You might have guessed, I’m a bit of a fantasy nut. But while plate-wearing warriors with enchanted swords and elvenfolk-fair wielding magic wands are nice, nothing hooked me in harder than those scaly behemoths that stalked (and ended) adventurers of every ilk. Dragons.
I’m not sure when I first stumbled upon dragons, but I do remember my first “WHAT THE HELL IS THAT?” moment. Saturday morning cartoons (Does anyone remember those? Are there any kids that even get a Saturday morning to watch toons anymore?) were full of innocuous pablum back in the 80s (Smurfs, Pandamonium, etc.); but if you were patient, and could hold Mom off long enough, you could get to the sweet 11:00 “Big Kid” cartoons. The brief ruler of this roost was Dungeons & Dragons. Now, if I’m being honest, it was full of its own, special type of treacle (Uni the Unicorn, I’m looking at you); but all that was rendered moot by the ending of the opening sequence where an ENORMOUS five-headed dragon lumbered out of its cave and bathed everything in fire. Thus entered Tiamat into my lexicon.
Did I know at the time that Tiamat, in the D&D universe, was a Chromatic dragon and the god of the various dragon races? Nope. What I knew was that five dragons were cooler than one dragon and that FIVE DRAGONS MASHED INTO ONE was cooler than five dragons on their own! Sadly, the toy escaped me (The closest I ever got in the D&D line was a Hooked Horror; a bear-eagle mash up that was most certainly NOT Tiamat); but looking at it now, I think I probably ended up on the upside of that deal.
Around this time, literary dragons started adding to my internal mythos as well. Smaug educated me on the tastiness of Hobbits and Dwarves. The Dragonriders of Pern….well they disappointed me with their sci-fi dragons who weren’t really dragons. Then I discovered Dragonlance.
I will be the first to admit that Dragonlance, while imbued with some unique and entertaining ideas (Raistlin’s story in particular), is generic sword & sorcery fiction at its most vanilla. The first book in particular, seeing as it was spawned from an introductory D&D campaign, is painful to read when you don’t have Leonard Elmore’s awesome cover art to sooth you. But when I was in high school, sooth me it did. In fact, if it hadn’t been for some of the ass-kickingest dragon art ever on those covers, I probably would have given the entire series a pass. As it was, it did introduce me to an interesting (if just shy of epic) storyline that was chock-full of dragons. They were disguised as humanoids, mutated into foot soldiers, used as mounts for heroes and villains alike, and generally just in your face from the first few chapters on. By the time we found out that Takhisis (Dragonlance’s answer to Tiamat) was the big-bad of the series, 15-year-old me was nearly in a dragon-induced coma. But I still loved every second of it. And, yes, the image on the right was the poster I kept on my wall throughout high school. No, I’m not sure why my future wife continued to date me after seeing it there.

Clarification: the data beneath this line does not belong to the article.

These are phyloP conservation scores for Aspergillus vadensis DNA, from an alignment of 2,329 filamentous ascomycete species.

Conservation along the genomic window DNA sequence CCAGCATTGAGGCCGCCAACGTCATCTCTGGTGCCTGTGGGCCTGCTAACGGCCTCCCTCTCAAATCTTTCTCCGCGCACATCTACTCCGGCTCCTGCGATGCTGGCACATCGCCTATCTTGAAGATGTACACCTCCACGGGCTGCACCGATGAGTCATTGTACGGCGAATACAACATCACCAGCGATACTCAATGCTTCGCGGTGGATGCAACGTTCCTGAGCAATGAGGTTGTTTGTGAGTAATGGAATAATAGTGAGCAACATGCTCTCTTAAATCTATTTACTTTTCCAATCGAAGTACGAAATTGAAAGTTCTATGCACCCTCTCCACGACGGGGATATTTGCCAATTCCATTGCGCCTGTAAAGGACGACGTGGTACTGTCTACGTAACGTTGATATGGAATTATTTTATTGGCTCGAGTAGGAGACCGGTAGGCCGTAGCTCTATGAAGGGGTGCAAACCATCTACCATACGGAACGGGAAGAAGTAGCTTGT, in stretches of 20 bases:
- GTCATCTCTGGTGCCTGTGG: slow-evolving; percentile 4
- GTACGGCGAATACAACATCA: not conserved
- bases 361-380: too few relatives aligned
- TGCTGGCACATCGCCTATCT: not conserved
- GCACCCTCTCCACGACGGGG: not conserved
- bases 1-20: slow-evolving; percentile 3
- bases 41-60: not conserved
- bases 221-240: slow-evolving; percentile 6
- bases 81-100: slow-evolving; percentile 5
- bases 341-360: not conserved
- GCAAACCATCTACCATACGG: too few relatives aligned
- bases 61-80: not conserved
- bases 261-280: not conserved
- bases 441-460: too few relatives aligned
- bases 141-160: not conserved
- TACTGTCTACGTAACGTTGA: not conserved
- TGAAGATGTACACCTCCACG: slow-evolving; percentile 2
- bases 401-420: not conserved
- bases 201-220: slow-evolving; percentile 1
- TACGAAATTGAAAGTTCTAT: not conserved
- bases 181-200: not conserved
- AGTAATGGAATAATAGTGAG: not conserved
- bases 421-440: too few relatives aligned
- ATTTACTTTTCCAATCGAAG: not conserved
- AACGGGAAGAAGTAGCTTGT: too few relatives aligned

As I moved out of high school and into the more “study-worthy” fiction realms (bah), dragons made much less of an impact. Lucky for me, I’ve managed to take back some ground from that more mature version of myself (screw you, adult Anthony!) with my forays into World of Warcraft. Here there are my dragons of old, mucking around in everyone’s business, getting their heads loped off to decorate the gates of the keep, and, even better, acting as mounts for those few players who can muster the cash to keep them.
Anyone who has spent time in just about any fantasy universe has spent some time with these fire-breathing, magic wielding, adventurer-chompers (even those “realistic” universes that don’t have them usually make a big deal by making note of their absence). When it comes down to it, they’re really just dinosaurs dressed up in ren-fair trappings. And I’m OK with that. As a kid who wanted nothing more in elementary school than to be a paleontologist, hanging out with one (even if it is just in my head) isn’t a bad way to spend my time.